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Life Arts    H4'ed 1/22/11

Women and the Arts Will Mostly Likely Change the World

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Kurt Cobb wrote his new suspense novel about peak oil, Prelude, for women readers because they are the ones who generally make decisions about the household.

"If the women of the world think an issue is important, most of the people will follow," said Cobb.

He cited the example of Mothers Against Drunk Drivers where women in the 1980s lobbied successfully to make drunk driving a major offense.  They wanted both to punish offenders and to raise the public's consciousness about the dangers of drunk driving.  

Of course, he encourages men to read to read the book as well because the book discusses one of the most serious problems in our world today that's not being talked about:  peak oil and our energy future.

"If I can get to them to prepare their families and communities for peak oil, that can make a big difference."

Cobb decided to author a novel on peak oil because he found that after writing about energy issues for three years the message about our depleting resources just wasn't getting through to policymakers or the general public. 

His blog is Resource Insights, he is a regular writer for Energy Bulletin and the Paris-based science news site Scitizen (pronounced like "citizen"), and he is frequently picked up by the premier energy report site, Oil Drum.

"Ideas are not infused into our culture until they're in the arts," he said.

Music, literature, art works, and especially films seem to make an issue real. 

His idea is not without precedent.  Uncle Tom's Cabin, written in 1852 by Harriet Beecher Stowe, completely changed the discussion about slavery in the United States and throughout the world, he said.

Upton Sinclair's 1906 book, The Jungle, was intended to create sympathy for the working classes who manned the knives in the Midwestern meat packing plants.  However, his descriptions about the way meat was processed horrified the public so much that it led the federal government to pass the Pure Food and Drug Act that same year; it eventually created the industry's watchdog, the Food and Drug Administration (FDA).

Movies that focus on issues have affected the public in the past, said Cobb.  "Blood Diamond" (2006) illustrated how diamonds were sold by warring groups to finance their operations.  Diamond companies then responded by making sure this did not happen with their diamonds and they assured their customers that they would not sell products that financed war.

In "Philadelphia" (1993), Tom Hanks, a lawyer, was dismissed from his firm when it found out he had AIDS.  This film raised consciousness about this common practice and then led to legislation that made it is illegal for companies to fire people with AIDS.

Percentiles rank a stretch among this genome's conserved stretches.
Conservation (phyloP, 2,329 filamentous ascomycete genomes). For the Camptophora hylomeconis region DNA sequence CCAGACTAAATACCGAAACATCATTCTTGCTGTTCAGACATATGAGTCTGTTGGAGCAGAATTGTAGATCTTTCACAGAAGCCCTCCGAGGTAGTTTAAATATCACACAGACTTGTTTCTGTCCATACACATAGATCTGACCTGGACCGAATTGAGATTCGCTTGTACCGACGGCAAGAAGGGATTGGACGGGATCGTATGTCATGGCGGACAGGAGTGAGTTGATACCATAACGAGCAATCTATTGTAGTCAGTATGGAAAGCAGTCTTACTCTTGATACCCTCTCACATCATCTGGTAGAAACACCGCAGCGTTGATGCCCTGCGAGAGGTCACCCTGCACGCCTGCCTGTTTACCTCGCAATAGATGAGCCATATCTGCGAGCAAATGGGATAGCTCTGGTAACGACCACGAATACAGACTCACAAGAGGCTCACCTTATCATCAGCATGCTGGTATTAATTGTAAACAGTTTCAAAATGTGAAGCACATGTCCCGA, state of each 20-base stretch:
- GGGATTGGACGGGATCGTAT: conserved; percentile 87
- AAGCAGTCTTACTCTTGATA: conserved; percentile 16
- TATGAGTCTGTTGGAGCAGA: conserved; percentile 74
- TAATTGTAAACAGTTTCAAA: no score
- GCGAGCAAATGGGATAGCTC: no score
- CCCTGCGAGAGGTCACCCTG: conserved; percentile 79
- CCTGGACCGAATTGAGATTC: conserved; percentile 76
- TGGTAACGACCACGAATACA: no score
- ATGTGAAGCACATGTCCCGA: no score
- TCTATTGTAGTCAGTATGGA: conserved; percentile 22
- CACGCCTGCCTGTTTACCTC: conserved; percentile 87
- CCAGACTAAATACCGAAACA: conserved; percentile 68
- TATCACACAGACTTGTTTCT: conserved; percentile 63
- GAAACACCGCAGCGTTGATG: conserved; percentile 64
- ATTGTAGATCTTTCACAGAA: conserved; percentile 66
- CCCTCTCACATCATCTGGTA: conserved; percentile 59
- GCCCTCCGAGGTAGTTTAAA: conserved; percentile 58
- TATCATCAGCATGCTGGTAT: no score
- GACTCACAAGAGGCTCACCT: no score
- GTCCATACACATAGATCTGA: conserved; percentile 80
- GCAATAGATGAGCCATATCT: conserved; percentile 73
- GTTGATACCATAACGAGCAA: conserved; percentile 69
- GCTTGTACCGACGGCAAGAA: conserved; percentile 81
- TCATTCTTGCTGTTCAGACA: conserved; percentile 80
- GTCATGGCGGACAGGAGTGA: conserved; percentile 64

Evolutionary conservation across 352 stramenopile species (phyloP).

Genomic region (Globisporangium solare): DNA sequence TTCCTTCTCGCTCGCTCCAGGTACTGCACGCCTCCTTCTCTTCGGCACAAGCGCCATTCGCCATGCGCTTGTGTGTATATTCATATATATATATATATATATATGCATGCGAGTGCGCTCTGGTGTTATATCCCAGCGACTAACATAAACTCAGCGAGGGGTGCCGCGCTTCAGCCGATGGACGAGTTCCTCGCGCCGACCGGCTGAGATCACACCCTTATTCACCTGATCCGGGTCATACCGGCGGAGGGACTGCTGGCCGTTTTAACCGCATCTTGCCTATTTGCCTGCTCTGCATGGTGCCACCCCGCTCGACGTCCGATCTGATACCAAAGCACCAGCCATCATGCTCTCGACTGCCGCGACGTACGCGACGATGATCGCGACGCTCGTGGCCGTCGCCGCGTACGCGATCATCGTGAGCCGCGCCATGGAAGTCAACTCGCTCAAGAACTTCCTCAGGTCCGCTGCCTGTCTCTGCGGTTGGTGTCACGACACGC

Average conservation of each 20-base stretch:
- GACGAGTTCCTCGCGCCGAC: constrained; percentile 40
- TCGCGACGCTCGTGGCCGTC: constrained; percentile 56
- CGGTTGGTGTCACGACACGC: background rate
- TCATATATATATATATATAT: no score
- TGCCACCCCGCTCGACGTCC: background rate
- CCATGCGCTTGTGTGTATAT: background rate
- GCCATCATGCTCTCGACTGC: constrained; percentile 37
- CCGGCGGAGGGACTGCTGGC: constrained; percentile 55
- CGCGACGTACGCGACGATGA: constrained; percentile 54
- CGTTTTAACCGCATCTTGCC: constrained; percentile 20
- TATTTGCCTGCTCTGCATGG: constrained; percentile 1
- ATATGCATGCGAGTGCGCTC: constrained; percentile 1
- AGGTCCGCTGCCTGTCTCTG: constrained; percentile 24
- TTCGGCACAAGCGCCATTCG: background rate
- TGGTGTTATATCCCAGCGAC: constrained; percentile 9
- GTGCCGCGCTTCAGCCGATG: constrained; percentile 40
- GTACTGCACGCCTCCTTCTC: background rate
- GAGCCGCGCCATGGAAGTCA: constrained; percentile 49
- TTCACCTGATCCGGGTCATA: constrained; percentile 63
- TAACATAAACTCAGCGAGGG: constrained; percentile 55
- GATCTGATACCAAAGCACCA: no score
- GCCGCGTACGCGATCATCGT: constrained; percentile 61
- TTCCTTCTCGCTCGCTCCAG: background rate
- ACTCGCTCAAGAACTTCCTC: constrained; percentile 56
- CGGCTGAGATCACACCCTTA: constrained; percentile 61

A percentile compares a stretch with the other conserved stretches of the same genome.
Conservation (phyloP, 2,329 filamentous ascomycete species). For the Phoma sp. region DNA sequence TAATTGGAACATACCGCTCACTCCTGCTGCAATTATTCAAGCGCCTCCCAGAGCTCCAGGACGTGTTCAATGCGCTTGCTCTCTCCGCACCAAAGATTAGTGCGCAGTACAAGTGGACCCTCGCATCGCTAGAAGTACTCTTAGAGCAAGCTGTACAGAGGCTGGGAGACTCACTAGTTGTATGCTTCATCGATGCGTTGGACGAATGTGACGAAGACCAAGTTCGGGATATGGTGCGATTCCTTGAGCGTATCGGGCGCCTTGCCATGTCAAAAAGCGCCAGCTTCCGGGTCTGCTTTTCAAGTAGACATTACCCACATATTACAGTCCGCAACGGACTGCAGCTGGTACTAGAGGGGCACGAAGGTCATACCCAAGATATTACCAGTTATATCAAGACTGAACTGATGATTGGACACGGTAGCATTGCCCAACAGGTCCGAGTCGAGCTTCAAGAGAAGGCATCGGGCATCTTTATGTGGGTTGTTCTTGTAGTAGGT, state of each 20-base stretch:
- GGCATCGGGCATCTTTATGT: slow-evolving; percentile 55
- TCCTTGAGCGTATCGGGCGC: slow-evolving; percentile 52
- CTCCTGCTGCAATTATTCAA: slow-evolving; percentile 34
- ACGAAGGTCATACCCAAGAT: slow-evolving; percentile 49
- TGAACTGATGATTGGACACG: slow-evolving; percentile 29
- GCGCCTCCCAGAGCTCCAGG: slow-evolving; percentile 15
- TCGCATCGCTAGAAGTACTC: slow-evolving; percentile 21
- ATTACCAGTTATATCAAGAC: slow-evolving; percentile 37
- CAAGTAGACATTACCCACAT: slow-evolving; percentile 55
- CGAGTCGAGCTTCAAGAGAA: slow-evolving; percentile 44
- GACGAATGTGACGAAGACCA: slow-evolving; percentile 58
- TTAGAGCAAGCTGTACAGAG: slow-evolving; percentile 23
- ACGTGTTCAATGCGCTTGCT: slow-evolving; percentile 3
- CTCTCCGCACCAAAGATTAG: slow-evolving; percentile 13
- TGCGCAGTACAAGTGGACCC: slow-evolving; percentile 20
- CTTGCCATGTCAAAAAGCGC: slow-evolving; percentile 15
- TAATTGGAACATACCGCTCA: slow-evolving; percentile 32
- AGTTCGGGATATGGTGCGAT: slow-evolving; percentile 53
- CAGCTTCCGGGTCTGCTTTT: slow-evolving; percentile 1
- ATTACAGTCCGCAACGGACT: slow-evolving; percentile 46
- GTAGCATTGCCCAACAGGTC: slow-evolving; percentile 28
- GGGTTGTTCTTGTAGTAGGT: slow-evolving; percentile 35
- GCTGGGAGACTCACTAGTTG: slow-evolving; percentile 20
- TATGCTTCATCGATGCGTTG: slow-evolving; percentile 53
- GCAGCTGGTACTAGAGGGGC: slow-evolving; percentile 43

Perhaps the most compelling example of movies' impact on people was the 1979 hit, "The China Syndrome."  It dramatized an accident at a nuclear power plant.  Uncannily, the film was released 12 days before the Three Mile Island plant experienced a partial core meltdown.  Because of the similarity between the film and the accident, the film dominated the way people thought about nuclear power plants.  This led to a virtual shutdown of the nuclear power plant industry for orders to build any new plants in the United States.

"That's the kind of impact I'm hoping to get with my book," said Cobb.  "I want people to be concerned enough to prepare for peak oil."

During the first 150 years of the oil age (1859-2009), the easy-to-get oil has practically gushed out of the ground, so all the oil companies had to do was capture it, he said.  We have been running the world on that oil.  However, today, more and more of our global society is dependent on the hard-to-get oil that comes from places like the tar sands of Alberta, Canada, and deep water rigs like those in the Gulf of Mexico.

So the problem is not that we can't get the oil, even with our advanced technology.  The problem is that we can't extract it at a rate that will meet the growing demand.

Peak oil is not only about running out of oil; it's about running out of cheap oil.

"Global society is addicted to cheap oil to support endless growth," said Cobb.  "That is why prices have fluctuated so much from $10 a barrel in 1999 to $147 a barrel in 2008.  We have a lot of oil left but not in the form that is easy to get in the amounts that we need at the prices that we want."

Cobb pointed out that once Cassie, an oil analyst and the heroine of the novel, became aware of peak oil, her relationship with oil changed and that changed her relationships with the people around her.

To learn more about the novel or to arrange for a presentation, see the website:  http://preludethenovel.com.  

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Olga Bonfiglio is a Huffington Post contributor and author of Heroes of a Different Stripe: How One Town Responded to the War in Iraq. She has written for several magazines and newspapers on the subjects of food, social justice and religion. She (more...)
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